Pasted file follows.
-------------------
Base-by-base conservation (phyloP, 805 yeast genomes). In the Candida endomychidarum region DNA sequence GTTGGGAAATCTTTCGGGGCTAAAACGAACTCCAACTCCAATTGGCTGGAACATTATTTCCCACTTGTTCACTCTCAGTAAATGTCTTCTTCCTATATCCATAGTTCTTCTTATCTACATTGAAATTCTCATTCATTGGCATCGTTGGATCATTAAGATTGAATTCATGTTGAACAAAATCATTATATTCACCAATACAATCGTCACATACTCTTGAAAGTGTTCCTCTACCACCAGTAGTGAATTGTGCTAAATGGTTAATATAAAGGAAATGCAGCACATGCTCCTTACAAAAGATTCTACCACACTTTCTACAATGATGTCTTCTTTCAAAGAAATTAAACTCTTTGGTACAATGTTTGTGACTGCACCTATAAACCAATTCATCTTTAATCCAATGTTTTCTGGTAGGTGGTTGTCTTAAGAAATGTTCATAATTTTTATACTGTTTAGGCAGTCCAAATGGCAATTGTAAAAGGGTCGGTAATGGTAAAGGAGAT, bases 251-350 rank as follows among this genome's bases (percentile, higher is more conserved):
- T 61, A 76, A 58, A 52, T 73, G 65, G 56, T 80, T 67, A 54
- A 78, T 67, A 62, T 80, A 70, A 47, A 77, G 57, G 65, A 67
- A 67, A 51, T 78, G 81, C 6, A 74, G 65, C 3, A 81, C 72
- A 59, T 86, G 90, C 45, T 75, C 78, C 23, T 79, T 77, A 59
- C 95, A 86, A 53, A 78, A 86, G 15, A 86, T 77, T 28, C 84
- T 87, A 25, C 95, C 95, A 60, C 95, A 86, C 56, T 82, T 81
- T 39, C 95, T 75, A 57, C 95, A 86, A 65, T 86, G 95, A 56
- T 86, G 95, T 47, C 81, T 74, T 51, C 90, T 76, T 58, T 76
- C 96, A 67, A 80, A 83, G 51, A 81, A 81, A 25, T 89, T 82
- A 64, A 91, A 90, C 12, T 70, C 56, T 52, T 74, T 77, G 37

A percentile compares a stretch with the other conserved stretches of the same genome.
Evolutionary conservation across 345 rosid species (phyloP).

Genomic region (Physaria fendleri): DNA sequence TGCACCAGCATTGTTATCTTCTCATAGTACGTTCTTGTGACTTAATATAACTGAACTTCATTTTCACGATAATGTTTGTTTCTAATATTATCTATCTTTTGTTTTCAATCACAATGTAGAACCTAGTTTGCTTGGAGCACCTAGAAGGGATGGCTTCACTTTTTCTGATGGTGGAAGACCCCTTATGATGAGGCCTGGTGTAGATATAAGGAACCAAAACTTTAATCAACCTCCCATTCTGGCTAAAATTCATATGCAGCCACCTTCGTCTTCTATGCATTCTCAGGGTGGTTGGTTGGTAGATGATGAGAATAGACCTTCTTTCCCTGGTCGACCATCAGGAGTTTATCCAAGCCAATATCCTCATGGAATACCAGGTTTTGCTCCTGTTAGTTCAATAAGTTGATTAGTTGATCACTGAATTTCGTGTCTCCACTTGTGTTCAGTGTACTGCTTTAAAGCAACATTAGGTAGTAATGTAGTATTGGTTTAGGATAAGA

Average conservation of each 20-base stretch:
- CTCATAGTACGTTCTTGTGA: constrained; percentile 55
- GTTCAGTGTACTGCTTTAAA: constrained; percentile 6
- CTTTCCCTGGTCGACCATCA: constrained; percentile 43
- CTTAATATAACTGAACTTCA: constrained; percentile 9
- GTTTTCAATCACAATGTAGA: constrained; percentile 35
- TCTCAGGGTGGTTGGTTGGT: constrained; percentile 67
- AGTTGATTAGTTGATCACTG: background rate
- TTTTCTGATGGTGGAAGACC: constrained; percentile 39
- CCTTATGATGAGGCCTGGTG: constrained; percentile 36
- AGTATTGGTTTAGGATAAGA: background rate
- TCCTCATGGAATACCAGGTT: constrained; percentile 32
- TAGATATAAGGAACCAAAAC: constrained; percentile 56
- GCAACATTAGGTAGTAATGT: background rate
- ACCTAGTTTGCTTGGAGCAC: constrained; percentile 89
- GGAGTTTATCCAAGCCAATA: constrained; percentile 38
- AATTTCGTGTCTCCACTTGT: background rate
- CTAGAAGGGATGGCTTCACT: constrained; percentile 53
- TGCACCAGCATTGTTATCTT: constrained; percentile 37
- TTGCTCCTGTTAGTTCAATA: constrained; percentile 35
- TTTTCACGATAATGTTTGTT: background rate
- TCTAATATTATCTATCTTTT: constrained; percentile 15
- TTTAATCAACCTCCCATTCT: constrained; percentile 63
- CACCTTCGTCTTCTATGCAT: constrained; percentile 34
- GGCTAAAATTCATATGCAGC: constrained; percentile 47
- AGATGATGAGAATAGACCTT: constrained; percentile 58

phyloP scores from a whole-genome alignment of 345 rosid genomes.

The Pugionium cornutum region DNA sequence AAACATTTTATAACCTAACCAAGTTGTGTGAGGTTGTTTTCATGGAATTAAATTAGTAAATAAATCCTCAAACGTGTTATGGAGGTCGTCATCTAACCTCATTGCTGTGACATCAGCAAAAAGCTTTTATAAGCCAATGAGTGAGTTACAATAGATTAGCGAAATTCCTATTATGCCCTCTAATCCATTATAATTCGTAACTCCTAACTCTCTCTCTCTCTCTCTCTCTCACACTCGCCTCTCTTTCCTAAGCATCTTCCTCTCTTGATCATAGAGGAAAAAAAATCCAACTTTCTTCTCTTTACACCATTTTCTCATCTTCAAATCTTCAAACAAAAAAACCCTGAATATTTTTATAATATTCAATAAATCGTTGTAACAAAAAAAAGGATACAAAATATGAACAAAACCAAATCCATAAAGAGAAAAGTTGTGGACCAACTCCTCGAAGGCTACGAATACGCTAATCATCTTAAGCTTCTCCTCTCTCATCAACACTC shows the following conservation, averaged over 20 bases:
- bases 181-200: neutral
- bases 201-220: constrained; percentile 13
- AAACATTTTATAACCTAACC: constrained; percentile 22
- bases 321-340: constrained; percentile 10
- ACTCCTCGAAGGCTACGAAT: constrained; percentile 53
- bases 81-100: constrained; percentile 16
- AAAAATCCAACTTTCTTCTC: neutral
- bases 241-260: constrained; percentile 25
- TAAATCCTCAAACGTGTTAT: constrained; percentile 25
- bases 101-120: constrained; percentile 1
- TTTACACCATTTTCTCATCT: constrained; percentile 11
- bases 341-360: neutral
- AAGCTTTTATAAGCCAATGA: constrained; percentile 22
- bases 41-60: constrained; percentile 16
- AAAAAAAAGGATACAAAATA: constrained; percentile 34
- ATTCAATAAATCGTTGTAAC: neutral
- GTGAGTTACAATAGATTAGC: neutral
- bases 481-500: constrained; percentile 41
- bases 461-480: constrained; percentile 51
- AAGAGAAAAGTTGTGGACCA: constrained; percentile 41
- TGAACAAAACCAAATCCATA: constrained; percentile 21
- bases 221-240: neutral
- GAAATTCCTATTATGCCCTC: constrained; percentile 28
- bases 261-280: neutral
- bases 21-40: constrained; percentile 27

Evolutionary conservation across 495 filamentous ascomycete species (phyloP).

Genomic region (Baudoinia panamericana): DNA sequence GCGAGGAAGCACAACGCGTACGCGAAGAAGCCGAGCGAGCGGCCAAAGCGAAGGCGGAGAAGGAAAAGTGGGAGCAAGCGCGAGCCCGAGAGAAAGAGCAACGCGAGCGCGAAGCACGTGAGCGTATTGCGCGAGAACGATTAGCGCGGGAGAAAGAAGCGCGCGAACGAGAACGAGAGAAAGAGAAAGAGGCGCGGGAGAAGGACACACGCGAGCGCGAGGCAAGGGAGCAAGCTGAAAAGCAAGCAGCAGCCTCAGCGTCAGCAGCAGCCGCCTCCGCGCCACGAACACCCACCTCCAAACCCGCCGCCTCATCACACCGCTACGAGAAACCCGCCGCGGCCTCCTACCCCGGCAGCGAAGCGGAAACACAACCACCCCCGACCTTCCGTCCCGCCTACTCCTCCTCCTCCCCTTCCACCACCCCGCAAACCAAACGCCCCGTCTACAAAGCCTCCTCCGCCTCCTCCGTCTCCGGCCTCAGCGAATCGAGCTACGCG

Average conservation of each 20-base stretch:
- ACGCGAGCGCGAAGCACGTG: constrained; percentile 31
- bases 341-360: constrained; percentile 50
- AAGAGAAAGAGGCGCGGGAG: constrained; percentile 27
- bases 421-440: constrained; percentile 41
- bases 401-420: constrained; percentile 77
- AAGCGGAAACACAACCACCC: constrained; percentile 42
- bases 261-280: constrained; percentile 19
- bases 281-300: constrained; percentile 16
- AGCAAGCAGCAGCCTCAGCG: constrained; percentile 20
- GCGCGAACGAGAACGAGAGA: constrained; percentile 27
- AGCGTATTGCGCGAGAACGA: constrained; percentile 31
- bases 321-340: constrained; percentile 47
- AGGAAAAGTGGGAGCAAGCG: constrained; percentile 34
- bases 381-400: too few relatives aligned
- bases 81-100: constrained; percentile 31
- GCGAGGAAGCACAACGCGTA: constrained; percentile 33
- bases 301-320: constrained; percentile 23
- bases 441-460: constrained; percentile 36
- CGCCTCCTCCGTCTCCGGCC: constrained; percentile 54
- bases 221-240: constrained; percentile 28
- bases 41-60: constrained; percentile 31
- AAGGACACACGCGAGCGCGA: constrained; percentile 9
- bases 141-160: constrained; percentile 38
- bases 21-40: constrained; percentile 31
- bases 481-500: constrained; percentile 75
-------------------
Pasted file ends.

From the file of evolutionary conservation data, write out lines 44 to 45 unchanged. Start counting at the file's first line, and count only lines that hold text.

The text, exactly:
- bases 201-220: constrained; percentile 13
- AAACATTTTATAACCTAACC: constrained; percentile 22